Acne Scars 101 - A Guide to Acne Scarring and Acne Scars Treatment
Posted on 08 December 2017
Acne Scars 101
For many people, adolescence is a difficult time period that they would rather forget, but for those who suffered an adolescence that included acne, the scars can stick around as a nightmarish reminder of a time preferably left in the past.
What Causes Acne Scars?
While some people who suffer bouts of acne will maintain a complexion that’s relatively unscathed, for others, even slight bouts of acne can cause permanent scarring.
Acne scars are most often the result of a person’s response to inflammation. According to experts, those with a healthy inflammatory response are less likely to scar, while those who have what is called a secondary inflammatory response, which often leads to an irregular production of collagen at the site of the trauma, are more likely to scar.
Most experts recommend leaving acne alone, although it can be almost impossible not to pop a pimple, especially large, unsightly zits. While popping a zit not and then is not likely to lead to major scarring, the picking that follows – usually just as uncontrollable an urge as the initial popping – is what leads to skin trauma that triggers inflammation.
Take a peek at this post for a list of the best acne scar removal creams.
Types of Acne Scars
Like traumatic adolescent memories, there are several different types of acne scars, including:
- ICE PICK SCARS. Ice pick scars are deep holes in the skin that appear to be punctures. They are caused when the body fails to produce enough collagen in response to the injury, leaving behind a depressed scar. Ice pick scars are, according to NYC-based plastic surgeon Dr. Gerald Imber, “the most difficult to correct.”
Treatment options: Ice pick scars can be treated with skin grafts followed by laser treatment, or through a procedure that punches out the skin around the scar, allowing the skin around it to be sutured closed, erasing the depression. Treatments that help encourage the production of collagen can also help ease ice pick scars.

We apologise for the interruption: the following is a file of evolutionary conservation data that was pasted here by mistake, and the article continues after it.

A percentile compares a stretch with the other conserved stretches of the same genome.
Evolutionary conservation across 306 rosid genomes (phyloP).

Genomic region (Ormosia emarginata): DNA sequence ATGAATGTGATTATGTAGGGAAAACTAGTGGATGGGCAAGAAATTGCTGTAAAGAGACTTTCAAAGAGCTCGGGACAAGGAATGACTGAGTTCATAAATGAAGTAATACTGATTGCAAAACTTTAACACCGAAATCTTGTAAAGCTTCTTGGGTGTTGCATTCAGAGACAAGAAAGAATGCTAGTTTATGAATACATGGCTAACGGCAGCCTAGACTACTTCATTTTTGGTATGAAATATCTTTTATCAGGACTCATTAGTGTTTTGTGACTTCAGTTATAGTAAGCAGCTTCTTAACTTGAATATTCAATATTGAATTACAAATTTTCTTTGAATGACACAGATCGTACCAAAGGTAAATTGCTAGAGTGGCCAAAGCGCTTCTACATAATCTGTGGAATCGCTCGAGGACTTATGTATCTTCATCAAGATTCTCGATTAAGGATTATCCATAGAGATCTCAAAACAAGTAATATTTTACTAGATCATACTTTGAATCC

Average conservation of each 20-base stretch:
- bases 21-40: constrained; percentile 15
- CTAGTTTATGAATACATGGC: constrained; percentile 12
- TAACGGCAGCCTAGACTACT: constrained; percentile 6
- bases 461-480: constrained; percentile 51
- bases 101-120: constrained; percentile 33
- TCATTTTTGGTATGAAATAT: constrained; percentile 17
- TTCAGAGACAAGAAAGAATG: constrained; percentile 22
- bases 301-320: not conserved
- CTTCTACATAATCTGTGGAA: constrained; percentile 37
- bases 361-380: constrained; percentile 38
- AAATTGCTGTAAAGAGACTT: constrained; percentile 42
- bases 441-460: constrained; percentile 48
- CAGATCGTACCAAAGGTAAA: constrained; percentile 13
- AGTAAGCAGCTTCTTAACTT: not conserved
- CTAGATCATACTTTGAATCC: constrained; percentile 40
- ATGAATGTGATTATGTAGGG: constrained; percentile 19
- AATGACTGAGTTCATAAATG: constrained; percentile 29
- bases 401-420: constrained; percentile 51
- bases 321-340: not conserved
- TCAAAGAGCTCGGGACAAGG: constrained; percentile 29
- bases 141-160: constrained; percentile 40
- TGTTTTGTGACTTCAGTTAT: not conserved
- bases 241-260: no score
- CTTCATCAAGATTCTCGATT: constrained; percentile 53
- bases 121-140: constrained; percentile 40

- BOXCAR SCARS. Boxcar scars are similar to ice pick scars, but they are usually larger and less rounded than ice pick scars. They are also the result of low levels of collagen production at the time the scar was formed.
Treatment options: A variety of treatments including laser resurfacing can help new collagen form beneath the surface of the skin, filling in the depressed area. Chemical peels and products with retinol can also boost collagen production and speed cell turnover, so healthier skin is revealed faster. Injectable fillers are also an option for some depressed scars, but they are most effective for a single scar, according to NYC-based plastic surgeon Dr. Jennifer Levine.
- ROLLING SCARS. Rolling scars are named because the skin’s surface takes on the appearance of hills and valleys. They are less severe than other depressed scars, but are also caused by low levels of collagen production.
Treatment options: According to Dr. Imber, a process called micro needling, which triggers the body’s natural healing process, leading to fresh collagen production in the area where the scarring has occurred. By building up the collagen beneath the depression, the depressed layers become even with the surface of the skin, Imber told Reader’s Digest in an interview.
- KELOID SCARS. The opposite of depressed scars, keloid scars are raised scars that are the result of the overproduction of collagen. They are sometimes discolored, and take on red tones with lighter skin and pink tones in darker skin.
Treatment options. There are a variety of treatment options for keloid scars, including products that include silicone, which helps create a healing environment for scars, as well as injectables such as steroids, which can flatten raised skin. Topicals can also reduce discoloration, experts say.
- HYPERPIGMENTATION. One of the most common forms of acne scars are dark spots that are left behind after a blemish has faded.
Treatment options: Topicals that help slough away the surface layer of skin while lightening dark spots can help reduce scarring. Laser treatments are also an option.
- COMBINATION SCARS. In most cases, those who suffer from acne-related scarring often have more than one type of scar, requiring more than one type of treatment to help improve the appearance of those scars.
Treatment options: The latest in laser treatments help boost collagen production, which improves the look of depression scars, and topicals with silicone and natural forms of glycolic acid can help lift away surface cells while creating an environment that is more conducive to healing.
Do Scar Treatment Options Work?
Acne scars can have a seriously negative impact on one’s self-esteem, so people with such scars likely put a lot of faith in the effectiveness of the products or treatments they choose.
But are those treatments effective? In most cases, yes, says one expert, as long as people begin treatments without expecting perfect results, or expecting those results instantly.
“Every scar can be improved,” NYC-based dermatologist Dr. Judy Hellman told Reader’s Digest magazine.